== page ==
Skeletal Radiology

, Volume 40, Issue 6, pp 783–787 | Cite as

Stun gun induced myotendinous injury of the iliopsoas and gluteus minimus

  • Joseph C. Giaconi
  • Michael D. Ries
  • Lynne S. Steinbach
Case Report

Abstract

We report a 57-year-old man with a complete tear of his iliopsoas tendon at the distal myotendinous junction, a near complete tear of the iliopsoas tendon at the lesser trochanter of the femur, and a high-grade tear of his gluteus minimus tendon at the greater trochanter of the femur after being struck by a stun gun in the proximal left thigh. The stun gun discharge resulted in a forced contraction of the left hip flexor muscles, which resulted in pain, weakness and difficulty with active hip flexion. Three months after the being struck with the stun gun, the patient underwent magnetic resonance imaging (MRI) of the left hip. MRI of the left hip revealed a complete tear of the left iliopsoas tendon from the lesser trochanter with 4 cm of proximal retraction and a high-grade strain of the gluteus minimus tendon at the greater trochanter. The distal iliopsoas myotendinous junction and lesser trochanter tendon insertion were surgically repaired. This case illustrates that a stun gun can cause acute rupture of the iliopsoas tendon and tear of the gluteus minimus tendon, which is well visualized on MRI.

Keywords

Iliopsoas Myotendinous Strain Stun gun 

References

  1. 1.
    Fish RM, Geddes LA. Effects of stun guns and tasers. Lancet. 2001;358(9283):687–8.PubMedCrossRefGoogle Scholar
  2. 2.
    Bleetman A, Steyn R, Lee C. Introduction of the Taser into British policing. Implications for UK emergency departments: an overview of electronic weaponry. Emerg Med J. 2004;21(2):136–40.PubMedCrossRefGoogle Scholar
  3. 3.
    O’Brien DJ. Electronic weaponry—a question of safety. Ann Emerg Med. 1991;20(5):583–7.PubMedCrossRefGoogle Scholar
  4. 4.
    Jain S, Bandi V. Electrical and lightning injuries. Crit Care Clin. 1999;15(2):319–31.PubMedCrossRefGoogle Scholar
  5. 5.
    Burdett-Smith P. Stun gun injury. J Accid Emerg Med. 1997;14(6):402–4.PubMedGoogle Scholar
  6. 6.
    Panescu D, Kroll MW, Efimov IR, Sweeney JD. Finite element modeling of electric field effects of TASER devices on nerve and muscle. Conf Proc IEEE Eng Med Biol Soc. 2006;1:1277–9.PubMedCrossRefGoogle Scholar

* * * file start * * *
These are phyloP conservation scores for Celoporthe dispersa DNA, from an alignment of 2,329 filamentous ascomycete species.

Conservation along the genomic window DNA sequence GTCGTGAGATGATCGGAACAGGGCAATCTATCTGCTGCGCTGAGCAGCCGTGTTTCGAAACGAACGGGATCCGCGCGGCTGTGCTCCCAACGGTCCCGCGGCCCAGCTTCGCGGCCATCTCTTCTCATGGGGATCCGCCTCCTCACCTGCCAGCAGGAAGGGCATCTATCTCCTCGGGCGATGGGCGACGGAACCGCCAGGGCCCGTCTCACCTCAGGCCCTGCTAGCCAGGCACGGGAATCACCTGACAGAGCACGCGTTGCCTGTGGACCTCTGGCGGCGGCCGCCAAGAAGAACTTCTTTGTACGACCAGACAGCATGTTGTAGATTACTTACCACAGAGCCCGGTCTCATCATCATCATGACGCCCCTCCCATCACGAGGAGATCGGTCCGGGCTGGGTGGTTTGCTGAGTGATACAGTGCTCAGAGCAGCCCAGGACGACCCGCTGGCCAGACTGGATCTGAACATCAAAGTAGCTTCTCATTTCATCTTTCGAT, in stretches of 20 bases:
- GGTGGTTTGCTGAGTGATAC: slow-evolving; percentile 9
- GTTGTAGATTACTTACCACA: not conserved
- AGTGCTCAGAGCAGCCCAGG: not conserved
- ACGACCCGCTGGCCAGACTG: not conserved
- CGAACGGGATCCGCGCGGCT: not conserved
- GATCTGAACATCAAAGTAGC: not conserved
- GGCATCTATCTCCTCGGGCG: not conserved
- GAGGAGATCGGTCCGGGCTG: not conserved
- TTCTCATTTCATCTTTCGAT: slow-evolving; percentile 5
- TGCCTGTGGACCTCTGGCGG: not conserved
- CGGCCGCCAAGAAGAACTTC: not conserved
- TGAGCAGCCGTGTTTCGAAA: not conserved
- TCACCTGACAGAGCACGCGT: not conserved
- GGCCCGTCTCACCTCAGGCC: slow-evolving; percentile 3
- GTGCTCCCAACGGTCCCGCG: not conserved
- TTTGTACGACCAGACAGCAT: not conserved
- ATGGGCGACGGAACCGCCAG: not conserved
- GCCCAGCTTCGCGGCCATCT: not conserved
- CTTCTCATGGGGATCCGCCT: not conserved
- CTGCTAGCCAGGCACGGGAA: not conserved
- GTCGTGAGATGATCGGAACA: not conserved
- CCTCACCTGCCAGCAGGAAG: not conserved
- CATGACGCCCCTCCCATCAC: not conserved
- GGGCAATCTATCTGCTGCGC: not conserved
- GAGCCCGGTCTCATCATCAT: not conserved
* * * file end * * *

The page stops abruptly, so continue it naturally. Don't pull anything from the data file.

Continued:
7. 7.
    Robb M, Close B, Furyk J, Aitken P. Review article: Emergency Department implications of the TASER. Emerg Med Australas. 2009;21(4):250–8.PubMedCrossRefGoogle Scholar
  8. 8.
    Dawes DM, Ho JD, Reardon RF, Miner JR. The cardiovascular, respiratory, and metabolic effects of a long duration electronic control device exposure in human volunteers. Forensic Sci Med Pathol 2010;6(4):268–74.PubMedCrossRefGoogle Scholar
  9. 9.
    Kroll MW, Panescu D, Carver M, Kroll RM, Hinz AF. Cardiac effects of varying pulse charge and polarity of TASER conducted electrical weapons. Conf Proc IEEE Eng Med Biol Soc. 2009;2009:3195–8.PubMedGoogle Scholar
  10. 10.
    Vanga SR, Bommana S, Kroll MW, Swerdlow C, Lakkireddy D. TASER conducted electrical weapons and implanted pacemakers and defibrillators. Conf Proc IEEE Eng Med Biol Soc. 2009;2009:3199–204.PubMedGoogle Scholar
  11. 11.
    Multerer S, Berkenbosch JW, Das B, Johnsrude C. Atrial fibrillation after taser exposure in a previously healthy adolescent. Pediatr Emerg Care. 2009;25(12):851–3.PubMedCrossRefGoogle Scholar
  12. 12.
    Cao M, Shinbane JS, Gillberg JM, Saxon LA, Swerdlow CD. Taser-induced rapid ventricular myocardial capture demonstrated by pacemaker intracardiac electrograms. J Cardiovasc Electrophysiol. 2007;18(8):876–9.PubMedCrossRefGoogle Scholar
  13. 13.
    Ho JD, Dawes DM, Heegaard WG, Miner JR. Human research review of the TASER electronic control device. Conf Proc IEEE Eng Med Biol Soc. 2009;2009:3181–3.PubMedGoogle Scholar
  14. 14.
    Panescu D, Kroll MW, Stratbucker RA. Medical safety of TASER conducted energy weapon in a hybrid 3-point deployment mode. Conf Proc IEEE Eng Med Biol Soc. 2009;2009:3191–4.PubMedGoogle Scholar
  15. 15.
    Dawes DM, Ho JD, Reardon RF, Sweeney JD, Miner JR. The physiologic effects of multiple simultaneous electronic control device discharges. West J Emerg Med. 2010;11(1):49–56PubMedGoogle Scholar
  16. 16.
    Ho JD, Dawes DM. TASER Device-induced rhabdomyolysis is unlikely. J Emerg Med 2011;40(1):68–9.PubMedCrossRefGoogle Scholar
  17. 17.
    Sweeney JD. Theoretical comparisons of nerve and muscle activation by neuromuscular incapacitation devices. Conf Proc IEEE Eng Med Biol Soc. 2009;2009:3188–90.PubMedGoogle Scholar
  18. 18.
    Payne-James J, Sheridan B, Smith G. Medical implications of the Taser. BMJ. 2010;340:c853PubMedCrossRefGoogle Scholar
  19. 19.
    Strote J, Walsh M, Angelidis M, Basta A, Hutson HR. Conducted electrical weapon use by law enforcement: an evaluation of safety and injury. J Trauma. 2010;68(5):1239–46.PubMedCrossRefGoogle Scholar

Copyright information

© ISS 2011

Authors and Affiliations

  • Joseph C. Giaconi
    • 1
  • Michael D. Ries
    • 2
  • Lynne S. Steinbach
    • 3
  1. 1.S. Mark Taper Foundation Imaging CenterCedars Sinai Medical CenterLos AngelesUSA
  2. 2.Department of Orthopaedic SurgeryUniversity of California San FranciscoSan FranciscoUSA
  3. 3.Department of RadiologyUniversity of California San FranciscoSan FranciscoUSA

Personalised recommendations